Responses to the pandemic, Kemp-Benedict told me—citing continued poor treatment of essential workers—provided sobering data as to how societies can respond to rising temperatures. “Attitudes exhibited by those responses in times of crisis are also signals of what the possibilities are for the future,” he said. “And those are not particularly promising.” 

Reality seems to have changed rapidly over the last several years and weeks, amid both the pandemic and (more recently) as Putin launched a bloody, large-scale invasion of Ukraine. The world looks a bit closer to SSP3 than it might have a few weeks ago. In response to the invasion, Germany has pledged to boost its military spending to 100 billion euros—up from 47 billion last year—and build two new liquefied natural gas terminals. U.S. LNG companies are eager for the opportunity to sign long-term gas-supply contracts in Europe that the continent’s net-zero commitments seemed to make impossible. Hope for comprehensive climate legislation here remains dim. 

Climate concerns, that is, are on the back burner compared to just a few months back. As the IPCC report makes clear, though, even when all eyes were on Glasgow, it wasn’t as if the United States and the EU were speeding toward the most optimistic of the SSPs—SSP1, which emphasizes “more inclusive development that respects perceived environmental boundaries” and where “inequality is reduced both across and within countries.” Wealthy governments have consistently failed to live up to their modest $100 billion per year climate-financing pledge. Report authors point to “widening disparities between the estimated costs of adaptation and documented finance allocated to adaptation” and note that the “overwhelming majority” of climate finance has gone to mitigation efforts. 

The lion’s share of existing climate finance has taken the form of loans that could put already debt-burdened countries in the global south deeper into the red. The world’s largest historical emitter, the U.S., reportedly pushed over the last two weeks to omit references, in the IPCC report’s Summary for Policymakers, to precisely how little public sector financing has gone toward adaptation efforts, as well as to change the language of finance to “investment,” presuming a greater role for the private sector. During COP26, the U.S. was one of several rich countries blocking the adoption of a specific “loss and damage” financing mechanism to help countries deal with destruction from climate disasters that have already happened; they agreed to a “dialogue” on loss and damage instead. In debates over the report’s summary, the U.S. successfully argued to soften references to loss and damage in some sections.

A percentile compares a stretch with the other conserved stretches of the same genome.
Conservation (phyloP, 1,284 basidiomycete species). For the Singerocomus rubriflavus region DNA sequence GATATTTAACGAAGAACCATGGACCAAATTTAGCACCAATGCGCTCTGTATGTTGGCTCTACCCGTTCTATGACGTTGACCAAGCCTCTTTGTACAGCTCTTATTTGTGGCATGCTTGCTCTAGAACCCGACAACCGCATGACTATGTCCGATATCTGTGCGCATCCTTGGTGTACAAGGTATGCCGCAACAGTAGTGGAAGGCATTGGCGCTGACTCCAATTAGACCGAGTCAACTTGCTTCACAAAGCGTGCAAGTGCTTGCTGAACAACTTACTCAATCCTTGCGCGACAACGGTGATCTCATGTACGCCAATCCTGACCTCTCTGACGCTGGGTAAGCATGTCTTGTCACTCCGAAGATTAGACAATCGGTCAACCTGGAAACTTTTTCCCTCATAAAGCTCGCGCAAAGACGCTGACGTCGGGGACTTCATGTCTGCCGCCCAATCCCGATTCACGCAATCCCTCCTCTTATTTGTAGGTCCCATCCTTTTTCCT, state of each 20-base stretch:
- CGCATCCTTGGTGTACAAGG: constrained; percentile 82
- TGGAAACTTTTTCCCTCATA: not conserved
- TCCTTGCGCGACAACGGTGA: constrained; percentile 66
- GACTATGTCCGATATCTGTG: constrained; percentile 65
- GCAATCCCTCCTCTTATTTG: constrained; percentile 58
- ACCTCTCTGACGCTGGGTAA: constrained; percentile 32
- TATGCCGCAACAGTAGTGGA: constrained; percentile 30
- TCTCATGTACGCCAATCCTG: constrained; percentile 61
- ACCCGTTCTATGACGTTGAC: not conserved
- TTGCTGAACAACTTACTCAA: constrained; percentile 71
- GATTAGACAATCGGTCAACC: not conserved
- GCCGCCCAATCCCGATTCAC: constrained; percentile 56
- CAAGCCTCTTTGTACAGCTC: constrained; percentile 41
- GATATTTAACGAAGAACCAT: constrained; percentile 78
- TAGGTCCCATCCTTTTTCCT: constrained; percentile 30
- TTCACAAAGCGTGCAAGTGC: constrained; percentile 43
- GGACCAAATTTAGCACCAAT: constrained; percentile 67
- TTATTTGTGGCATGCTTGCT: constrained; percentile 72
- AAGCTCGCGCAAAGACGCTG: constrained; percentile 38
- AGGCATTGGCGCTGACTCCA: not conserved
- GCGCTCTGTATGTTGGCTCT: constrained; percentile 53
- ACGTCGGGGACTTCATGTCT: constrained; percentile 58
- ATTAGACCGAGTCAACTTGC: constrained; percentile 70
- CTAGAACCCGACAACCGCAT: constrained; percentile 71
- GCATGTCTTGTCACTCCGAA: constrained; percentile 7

The report makes clear that some fashionable climate mitigation and adaptation tools could actually make both environmental and political problems worse. It highlights, in particular, the dangers of so-called “maladaptation,” measures that either now or in the future “lead to an increase in the climate vulnerability of a system, sector or group,” and which could exacerbate “existing inequalities.” Voguish mitigation efforts like mass tree plantings (afforestation), which can threaten biodiversity and local populations, were among the possible “maladaptive” mitigation measures evaluated. As the authors wrote, “The most serious emerging conflicts are between land-based approaches to mitigation and the protection of biodiversity.” Adaptation projects that don’t “consider adverse outcomes for different groups,” they add, “can lead to maladaptation, increasing exposure to risks, marginalising people from certain socio-economic or livelihood groups, and exacerbating inequity.” This, in turn, could contribute to the sorts of conflicts described by SSP3. Reckless “green” development and additional warming could fuel low-intensity local and regional violence in places already experiencing various kinds of economic distress, or threats to water access, for instance.